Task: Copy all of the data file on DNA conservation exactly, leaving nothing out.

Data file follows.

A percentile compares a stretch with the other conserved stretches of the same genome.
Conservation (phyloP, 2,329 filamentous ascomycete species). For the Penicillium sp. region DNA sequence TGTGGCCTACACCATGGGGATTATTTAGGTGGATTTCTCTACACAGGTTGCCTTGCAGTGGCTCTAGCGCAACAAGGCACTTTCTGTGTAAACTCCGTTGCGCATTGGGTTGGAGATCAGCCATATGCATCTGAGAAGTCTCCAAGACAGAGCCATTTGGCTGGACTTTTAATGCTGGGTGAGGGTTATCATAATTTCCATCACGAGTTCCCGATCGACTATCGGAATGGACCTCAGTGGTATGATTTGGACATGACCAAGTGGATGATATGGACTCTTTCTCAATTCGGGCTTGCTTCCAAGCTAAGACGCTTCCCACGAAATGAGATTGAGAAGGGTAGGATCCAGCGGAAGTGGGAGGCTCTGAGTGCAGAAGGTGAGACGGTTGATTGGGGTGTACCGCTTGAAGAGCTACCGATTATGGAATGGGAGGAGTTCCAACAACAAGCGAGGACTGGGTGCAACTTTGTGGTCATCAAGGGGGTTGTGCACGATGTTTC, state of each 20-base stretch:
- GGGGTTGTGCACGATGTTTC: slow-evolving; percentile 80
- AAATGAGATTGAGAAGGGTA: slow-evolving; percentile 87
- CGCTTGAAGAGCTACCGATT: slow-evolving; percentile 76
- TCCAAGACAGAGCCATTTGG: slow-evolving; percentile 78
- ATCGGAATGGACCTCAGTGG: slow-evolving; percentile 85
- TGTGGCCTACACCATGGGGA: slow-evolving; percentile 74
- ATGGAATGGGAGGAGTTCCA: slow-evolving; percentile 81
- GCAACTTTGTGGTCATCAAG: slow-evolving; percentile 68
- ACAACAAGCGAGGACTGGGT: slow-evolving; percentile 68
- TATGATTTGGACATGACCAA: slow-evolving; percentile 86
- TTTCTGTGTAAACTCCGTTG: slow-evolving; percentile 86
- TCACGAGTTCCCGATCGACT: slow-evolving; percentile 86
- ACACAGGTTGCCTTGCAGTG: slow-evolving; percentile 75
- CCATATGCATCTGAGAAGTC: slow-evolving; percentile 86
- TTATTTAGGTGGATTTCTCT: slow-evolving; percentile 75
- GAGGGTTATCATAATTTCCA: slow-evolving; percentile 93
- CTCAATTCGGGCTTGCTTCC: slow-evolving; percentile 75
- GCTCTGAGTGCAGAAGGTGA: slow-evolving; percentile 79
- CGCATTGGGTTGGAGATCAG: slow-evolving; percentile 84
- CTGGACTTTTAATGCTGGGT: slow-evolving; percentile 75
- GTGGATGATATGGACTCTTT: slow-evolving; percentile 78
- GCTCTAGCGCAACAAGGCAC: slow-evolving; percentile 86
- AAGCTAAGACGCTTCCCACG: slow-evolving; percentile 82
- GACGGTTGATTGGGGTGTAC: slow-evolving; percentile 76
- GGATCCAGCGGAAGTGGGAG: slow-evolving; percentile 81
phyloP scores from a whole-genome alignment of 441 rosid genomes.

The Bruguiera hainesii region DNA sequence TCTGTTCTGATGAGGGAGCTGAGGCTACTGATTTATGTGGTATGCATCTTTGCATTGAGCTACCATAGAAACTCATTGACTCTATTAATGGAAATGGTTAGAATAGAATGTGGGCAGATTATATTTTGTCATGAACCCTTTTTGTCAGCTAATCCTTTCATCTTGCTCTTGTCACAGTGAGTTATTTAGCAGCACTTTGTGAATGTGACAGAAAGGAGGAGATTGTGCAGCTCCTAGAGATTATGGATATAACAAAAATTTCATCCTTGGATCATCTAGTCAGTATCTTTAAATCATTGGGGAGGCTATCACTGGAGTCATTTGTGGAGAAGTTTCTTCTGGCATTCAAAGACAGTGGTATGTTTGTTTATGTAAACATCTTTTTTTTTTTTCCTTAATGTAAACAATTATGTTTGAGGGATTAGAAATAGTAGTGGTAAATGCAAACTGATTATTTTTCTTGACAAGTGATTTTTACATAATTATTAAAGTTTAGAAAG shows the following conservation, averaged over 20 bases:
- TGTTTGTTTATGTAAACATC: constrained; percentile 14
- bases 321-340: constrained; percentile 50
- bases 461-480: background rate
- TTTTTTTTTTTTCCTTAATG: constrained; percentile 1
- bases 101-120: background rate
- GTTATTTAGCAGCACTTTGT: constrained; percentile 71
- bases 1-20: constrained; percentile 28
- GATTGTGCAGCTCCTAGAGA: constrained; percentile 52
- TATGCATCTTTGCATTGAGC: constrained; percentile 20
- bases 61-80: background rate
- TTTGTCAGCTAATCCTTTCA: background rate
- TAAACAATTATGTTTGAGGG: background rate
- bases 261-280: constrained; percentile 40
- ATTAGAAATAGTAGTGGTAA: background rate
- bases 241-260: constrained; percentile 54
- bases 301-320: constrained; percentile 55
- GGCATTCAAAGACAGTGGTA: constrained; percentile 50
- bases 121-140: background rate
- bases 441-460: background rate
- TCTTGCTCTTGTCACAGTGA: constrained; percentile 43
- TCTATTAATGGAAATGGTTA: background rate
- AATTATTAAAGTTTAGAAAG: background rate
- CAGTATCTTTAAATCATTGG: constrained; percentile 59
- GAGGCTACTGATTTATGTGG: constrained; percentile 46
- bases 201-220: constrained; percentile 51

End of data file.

A percentile compares a stretch with the other conserved stretches of the same genome.
Conservation (phyloP, 2,329 filamentous ascomycete species). For the Penicillium sp. region DNA sequence TGTGGCCTACACCATGGGGATTATTTAGGTGGATTTCTCTACACAGGTTGCCTTGCAGTGGCTCTAGCGCAACAAGGCACTTTCTGTGTAAACTCCGTTGCGCATTGGGTTGGAGATCAGCCATATGCATCTGAGAAGTCTCCAAGACAGAGCCATTTGGCTGGACTTTTAATGCTGGGTGAGGGTTATCATAATTTCCATCACGAGTTCCCGATCGACTATCGGAATGGACCTCAGTGGTATGATTTGGACATGACCAAGTGGATGATATGGACTCTTTCTCAATTCGGGCTTGCTTCCAAGCTAAGACGCTTCCCACGAAATGAGATTGAGAAGGGTAGGATCCAGCGGAAGTGGGAGGCTCTGAGTGCAGAAGGTGAGACGGTTGATTGGGGTGTACCGCTTGAAGAGCTACCGATTATGGAATGGGAGGAGTTCCAACAACAAGCGAGGACTGGGTGCAACTTTGTGGTCATCAAGGGGGTTGTGCACGATGTTTC, state of each 20-base stretch:
- GGGGTTGTGCACGATGTTTC: slow-evolving; percentile 80
- AAATGAGATTGAGAAGGGTA: slow-evolving; percentile 87
- CGCTTGAAGAGCTACCGATT: slow-evolving; percentile 76
- TCCAAGACAGAGCCATTTGG: slow-evolving; percentile 78
- ATCGGAATGGACCTCAGTGG: slow-evolving; percentile 85
- TGTGGCCTACACCATGGGGA: slow-evolving; percentile 74
- ATGGAATGGGAGGAGTTCCA: slow-evolving; percentile 81
- GCAACTTTGTGGTCATCAAG: slow-evolving; percentile 68
- ACAACAAGCGAGGACTGGGT: slow-evolving; percentile 68
- TATGATTTGGACATGACCAA: slow-evolving; percentile 86
- TTTCTGTGTAAACTCCGTTG: slow-evolving; percentile 86
- TCACGAGTTCCCGATCGACT: slow-evolving; percentile 86
- ACACAGGTTGCCTTGCAGTG: slow-evolving; percentile 75
- CCATATGCATCTGAGAAGTC: slow-evolving; percentile 86
- TTATTTAGGTGGATTTCTCT: slow-evolving; percentile 75
- GAGGGTTATCATAATTTCCA: slow-evolving; percentile 93
- CTCAATTCGGGCTTGCTTCC: slow-evolving; percentile 75
- GCTCTGAGTGCAGAAGGTGA: slow-evolving; percentile 79
- CGCATTGGGTTGGAGATCAG: slow-evolving; percentile 84
- CTGGACTTTTAATGCTGGGT: slow-evolving; percentile 75
- GTGGATGATATGGACTCTTT: slow-evolving; percentile 78
- GCTCTAGCGCAACAAGGCAC: slow-evolving; percentile 86
- AAGCTAAGACGCTTCCCACG: slow-evolving; percentile 82
- GACGGTTGATTGGGGTGTAC: slow-evolving; percentile 76
- GGATCCAGCGGAAGTGGGAG: slow-evolving; percentile 81
phyloP scores from a whole-genome alignment of 441 rosid genomes.

The Bruguiera hainesii region DNA sequence TCTGTTCTGATGAGGGAGCTGAGGCTACTGATTTATGTGGTATGCATCTTTGCATTGAGCTACCATAGAAACTCATTGACTCTATTAATGGAAATGGTTAGAATAGAATGTGGGCAGATTATATTTTGTCATGAACCCTTTTTGTCAGCTAATCCTTTCATCTTGCTCTTGTCACAGTGAGTTATTTAGCAGCACTTTGTGAATGTGACAGAAAGGAGGAGATTGTGCAGCTCCTAGAGATTATGGATATAACAAAAATTTCATCCTTGGATCATCTAGTCAGTATCTTTAAATCATTGGGGAGGCTATCACTGGAGTCATTTGTGGAGAAGTTTCTTCTGGCATTCAAAGACAGTGGTATGTTTGTTTATGTAAACATCTTTTTTTTTTTTCCTTAATGTAAACAATTATGTTTGAGGGATTAGAAATAGTAGTGGTAAATGCAAACTGATTATTTTTCTTGACAAGTGATTTTTACATAATTATTAAAGTTTAGAAAG shows the following conservation, averaged over 20 bases:
- TGTTTGTTTATGTAAACATC: constrained; percentile 14
- bases 321-340: constrained; percentile 50
- bases 461-480: background rate
- TTTTTTTTTTTTCCTTAATG: constrained; percentile 1
- bases 101-120: background rate
- GTTATTTAGCAGCACTTTGT: constrained; percentile 71
- bases 1-20: constrained; percentile 28
- GATTGTGCAGCTCCTAGAGA: constrained; percentile 52
- TATGCATCTTTGCATTGAGC: constrained; percentile 20
- bases 61-80: background rate
- TTTGTCAGCTAATCCTTTCA: background rate
- TAAACAATTATGTTTGAGGG: background rate
- bases 261-280: constrained; percentile 40
- ATTAGAAATAGTAGTGGTAA: background rate
- bases 241-260: constrained; percentile 54
- bases 301-320: constrained; percentile 55
- GGCATTCAAAGACAGTGGTA: constrained; percentile 50
- bases 121-140: background rate
- bases 441-460: background rate
- TCTTGCTCTTGTCACAGTGA: constrained; percentile 43
- TCTATTAATGGAAATGGTTA: background rate
- AATTATTAAAGTTTAGAAAG: background rate
- CAGTATCTTTAAATCATTGG: constrained; percentile 59
- GAGGCTACTGATTTATGTGG: constrained; percentile 46
- bases 201-220: constrained; percentile 51